I talk to one of the guides afterwards and it seems that none of the locations where gangsters did ‘business’ – that is the physical places such as bars, clubs and locations where murders and shootings took place – are ‘promoted’ or ‘commemorated’ by the city. For example: there are no plaques or trail markers and none of the places have been renovated inside. The reason apparently is that the city thinks it would be seen as condoning or approving of the illegal activities of the gangster period, if it did so. As such, there is nothing to see at the various locations other than the outside of a building. Most of the buildings don’t have signs or names either. Hence the tour operator sees no need to let customers get off the bus.
Whilst clearly the Prohibition Era created some pretty unsavoury characters and incidents in Chicago, I think that nearly 95 years after the start of Prohibition that enough time has passed for the city to recognise the factual & historical nature of the time, rather than just pretend it didn’t happen. I’m sure some way could be found to acknowledge what went on, in a sympathetic and understanding manner. Or maybe there’s some deep-seated cultural aspect to this that as a non-Chicagoan I don’t understand.
Anyhow, as the tour comes to a close there’s a raffle on board for a couple of prizes and I win the book pictured! The tour is definitely worthwhile though because despite not getting off the bus, the stories the guides tell are excellent and paint a good picture of the era.
To O’Hare Airport
It’s early afternoon by now but I still have loads of time to kill before needing to head out to O’Hare International Airport. I’ve seen everything I think I can or want to in Chicago. However, still the biggest surprise was the complete lack of any tours about the city’s musical heritage. It’s quite shocking really given the role blues, jazz and gospel music have played in Chicago’s history.
The guide book mentioned a blues tour but when I contacted the tourism office they said it didn’t run anymore. All of my other attempts to find anything drew a blank. Even Maxwell Street, Chicago’s historical blues thoroughfare, is now mainly a market. Maybe there’s an opportunity for someone here? I found some great – if not the best – music of my trip here in Chicago. But I still feel there’s so much more about the city’s musical background and heritage I want to learn about.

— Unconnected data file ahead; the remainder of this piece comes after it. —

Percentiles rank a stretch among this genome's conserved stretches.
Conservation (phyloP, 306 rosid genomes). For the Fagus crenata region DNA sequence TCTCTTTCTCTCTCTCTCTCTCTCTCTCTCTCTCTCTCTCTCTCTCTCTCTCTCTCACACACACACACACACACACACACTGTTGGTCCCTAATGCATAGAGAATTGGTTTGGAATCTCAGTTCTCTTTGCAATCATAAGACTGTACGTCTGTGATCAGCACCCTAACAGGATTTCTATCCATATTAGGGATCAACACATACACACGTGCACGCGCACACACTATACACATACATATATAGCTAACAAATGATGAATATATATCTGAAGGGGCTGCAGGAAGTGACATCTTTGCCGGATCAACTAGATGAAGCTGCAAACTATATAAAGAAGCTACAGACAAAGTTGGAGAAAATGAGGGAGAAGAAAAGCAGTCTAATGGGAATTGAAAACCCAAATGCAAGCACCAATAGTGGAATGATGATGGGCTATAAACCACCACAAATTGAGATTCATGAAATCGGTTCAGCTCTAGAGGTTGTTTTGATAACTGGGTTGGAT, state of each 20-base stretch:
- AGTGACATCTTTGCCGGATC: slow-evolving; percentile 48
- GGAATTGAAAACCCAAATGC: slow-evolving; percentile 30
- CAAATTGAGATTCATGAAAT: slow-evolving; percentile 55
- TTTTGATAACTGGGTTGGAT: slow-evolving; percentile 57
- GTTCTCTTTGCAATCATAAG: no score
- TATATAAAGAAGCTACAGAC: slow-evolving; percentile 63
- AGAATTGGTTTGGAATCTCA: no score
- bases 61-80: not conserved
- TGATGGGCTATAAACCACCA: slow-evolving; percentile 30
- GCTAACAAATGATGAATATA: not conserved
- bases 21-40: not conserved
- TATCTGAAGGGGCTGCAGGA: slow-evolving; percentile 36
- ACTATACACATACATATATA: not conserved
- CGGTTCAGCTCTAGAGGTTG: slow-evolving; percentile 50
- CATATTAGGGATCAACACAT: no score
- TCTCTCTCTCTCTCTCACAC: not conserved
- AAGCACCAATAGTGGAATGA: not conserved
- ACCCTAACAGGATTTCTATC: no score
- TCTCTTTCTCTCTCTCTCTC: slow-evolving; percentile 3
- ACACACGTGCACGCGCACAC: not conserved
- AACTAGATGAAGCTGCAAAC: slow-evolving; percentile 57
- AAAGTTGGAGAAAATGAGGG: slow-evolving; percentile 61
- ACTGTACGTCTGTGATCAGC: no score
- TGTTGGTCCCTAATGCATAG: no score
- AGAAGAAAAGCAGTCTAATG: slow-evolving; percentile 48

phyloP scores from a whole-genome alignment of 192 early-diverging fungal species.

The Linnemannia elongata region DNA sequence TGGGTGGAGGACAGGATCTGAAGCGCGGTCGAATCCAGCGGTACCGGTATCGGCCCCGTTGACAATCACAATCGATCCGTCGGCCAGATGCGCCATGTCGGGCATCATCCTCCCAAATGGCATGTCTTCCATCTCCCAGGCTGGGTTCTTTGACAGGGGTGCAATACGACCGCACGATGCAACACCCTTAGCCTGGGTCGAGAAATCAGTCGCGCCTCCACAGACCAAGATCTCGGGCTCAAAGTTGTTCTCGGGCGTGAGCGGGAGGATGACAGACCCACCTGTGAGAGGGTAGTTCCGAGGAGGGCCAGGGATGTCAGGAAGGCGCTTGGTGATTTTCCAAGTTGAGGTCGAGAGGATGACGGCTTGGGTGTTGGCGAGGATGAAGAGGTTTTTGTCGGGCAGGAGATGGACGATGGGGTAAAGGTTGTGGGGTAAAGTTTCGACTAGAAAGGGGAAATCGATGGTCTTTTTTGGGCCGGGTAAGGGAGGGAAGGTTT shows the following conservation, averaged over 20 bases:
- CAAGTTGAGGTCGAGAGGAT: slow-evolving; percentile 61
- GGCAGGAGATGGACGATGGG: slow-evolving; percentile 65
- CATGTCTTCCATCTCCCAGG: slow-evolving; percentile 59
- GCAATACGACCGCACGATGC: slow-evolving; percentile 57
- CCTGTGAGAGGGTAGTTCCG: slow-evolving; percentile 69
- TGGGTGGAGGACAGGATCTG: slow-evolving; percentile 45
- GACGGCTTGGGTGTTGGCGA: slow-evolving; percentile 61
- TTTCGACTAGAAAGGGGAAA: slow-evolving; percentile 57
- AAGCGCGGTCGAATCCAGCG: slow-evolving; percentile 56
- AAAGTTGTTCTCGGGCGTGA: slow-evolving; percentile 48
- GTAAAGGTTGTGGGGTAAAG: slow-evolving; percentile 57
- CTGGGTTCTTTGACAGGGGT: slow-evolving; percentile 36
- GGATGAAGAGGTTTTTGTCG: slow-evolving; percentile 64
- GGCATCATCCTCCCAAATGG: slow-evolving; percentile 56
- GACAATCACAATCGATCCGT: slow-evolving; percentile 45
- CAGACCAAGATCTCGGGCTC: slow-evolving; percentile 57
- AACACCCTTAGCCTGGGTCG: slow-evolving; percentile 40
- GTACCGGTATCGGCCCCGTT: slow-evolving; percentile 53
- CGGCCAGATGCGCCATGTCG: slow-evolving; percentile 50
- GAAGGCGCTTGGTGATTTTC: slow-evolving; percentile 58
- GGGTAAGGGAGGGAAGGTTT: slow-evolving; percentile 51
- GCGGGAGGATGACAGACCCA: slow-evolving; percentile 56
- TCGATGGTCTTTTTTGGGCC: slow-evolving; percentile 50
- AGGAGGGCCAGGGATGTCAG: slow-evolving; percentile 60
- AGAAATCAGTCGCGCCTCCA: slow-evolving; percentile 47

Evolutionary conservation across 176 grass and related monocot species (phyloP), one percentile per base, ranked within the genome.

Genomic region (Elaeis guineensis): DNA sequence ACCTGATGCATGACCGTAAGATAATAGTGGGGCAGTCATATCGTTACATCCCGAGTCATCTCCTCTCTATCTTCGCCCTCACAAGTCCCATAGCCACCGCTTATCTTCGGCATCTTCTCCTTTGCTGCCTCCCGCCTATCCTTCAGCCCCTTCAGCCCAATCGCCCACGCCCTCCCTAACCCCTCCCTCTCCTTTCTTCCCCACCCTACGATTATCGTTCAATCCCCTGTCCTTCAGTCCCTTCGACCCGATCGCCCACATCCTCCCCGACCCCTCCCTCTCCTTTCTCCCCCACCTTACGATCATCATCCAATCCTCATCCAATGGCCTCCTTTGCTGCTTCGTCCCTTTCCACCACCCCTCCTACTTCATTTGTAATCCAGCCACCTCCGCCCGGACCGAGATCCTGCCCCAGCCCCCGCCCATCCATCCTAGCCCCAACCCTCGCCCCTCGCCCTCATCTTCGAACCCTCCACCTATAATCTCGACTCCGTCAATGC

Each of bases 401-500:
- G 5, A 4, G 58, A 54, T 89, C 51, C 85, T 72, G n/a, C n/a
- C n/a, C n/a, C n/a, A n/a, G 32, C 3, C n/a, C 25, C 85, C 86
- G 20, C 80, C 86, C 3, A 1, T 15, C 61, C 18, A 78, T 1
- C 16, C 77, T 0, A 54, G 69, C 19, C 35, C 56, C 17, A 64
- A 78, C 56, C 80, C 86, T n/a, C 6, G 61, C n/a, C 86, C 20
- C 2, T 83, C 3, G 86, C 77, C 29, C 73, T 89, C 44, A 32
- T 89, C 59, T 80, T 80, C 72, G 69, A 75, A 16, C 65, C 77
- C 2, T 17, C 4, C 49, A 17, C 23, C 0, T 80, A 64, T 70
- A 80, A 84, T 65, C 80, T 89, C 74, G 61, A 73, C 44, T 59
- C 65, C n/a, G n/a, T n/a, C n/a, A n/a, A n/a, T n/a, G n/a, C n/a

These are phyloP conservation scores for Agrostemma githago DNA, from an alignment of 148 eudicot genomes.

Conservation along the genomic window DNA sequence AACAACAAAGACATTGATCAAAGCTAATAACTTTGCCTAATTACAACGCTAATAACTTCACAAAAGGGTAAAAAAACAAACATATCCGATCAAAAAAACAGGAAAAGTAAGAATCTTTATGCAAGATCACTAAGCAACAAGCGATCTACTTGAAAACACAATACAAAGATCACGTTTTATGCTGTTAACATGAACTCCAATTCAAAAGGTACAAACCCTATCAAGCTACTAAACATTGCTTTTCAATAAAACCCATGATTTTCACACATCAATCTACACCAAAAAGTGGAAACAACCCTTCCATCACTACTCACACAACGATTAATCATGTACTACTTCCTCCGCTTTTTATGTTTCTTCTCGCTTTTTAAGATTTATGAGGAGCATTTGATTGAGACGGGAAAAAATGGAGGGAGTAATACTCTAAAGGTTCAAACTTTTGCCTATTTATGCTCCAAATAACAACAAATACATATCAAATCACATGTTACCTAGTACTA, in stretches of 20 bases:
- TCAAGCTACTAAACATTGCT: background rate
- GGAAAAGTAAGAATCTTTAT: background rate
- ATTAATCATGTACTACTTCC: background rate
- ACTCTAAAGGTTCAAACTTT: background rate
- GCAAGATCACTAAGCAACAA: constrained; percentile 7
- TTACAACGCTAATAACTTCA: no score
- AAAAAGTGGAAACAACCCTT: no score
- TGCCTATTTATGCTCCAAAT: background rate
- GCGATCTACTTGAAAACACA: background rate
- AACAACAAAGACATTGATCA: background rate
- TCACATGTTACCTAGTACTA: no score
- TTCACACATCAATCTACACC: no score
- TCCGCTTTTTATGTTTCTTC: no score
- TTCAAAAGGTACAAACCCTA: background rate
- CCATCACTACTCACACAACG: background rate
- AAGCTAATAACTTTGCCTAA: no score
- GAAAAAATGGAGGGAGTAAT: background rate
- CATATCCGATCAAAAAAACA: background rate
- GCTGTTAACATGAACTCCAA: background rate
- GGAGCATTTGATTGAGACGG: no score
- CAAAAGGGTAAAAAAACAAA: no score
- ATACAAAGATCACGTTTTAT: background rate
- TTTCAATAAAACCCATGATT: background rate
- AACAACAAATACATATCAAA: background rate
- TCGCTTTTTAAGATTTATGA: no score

I hadn’t really explored the area around the hotel so I wander around a bit. There’s not much there though and for lunch I try out the ‘biggest’ McDonald’s. Which of course is just like any other McDonald’s. Via their free Wi-Fi I discover the outbound plane from London is delayed which means my inbound return-leg flight later will be delayed as well. Oh well.
I go for another wander around, go back into McD’s for a coffee and read some more of my novel. After a while I decide I may as well head out to the airport. So I collect my luggage from the hotel. I then have a nice slow walk through the city, down N Clark St, in the shadows of the skyscrapers, with clear blue skies high above, to the L train station. Into the station and onto a train. It’s time to go home. 🙁
* Bring It On Home, written by Willie Dixon and recorded by Sonny Boy Williamson II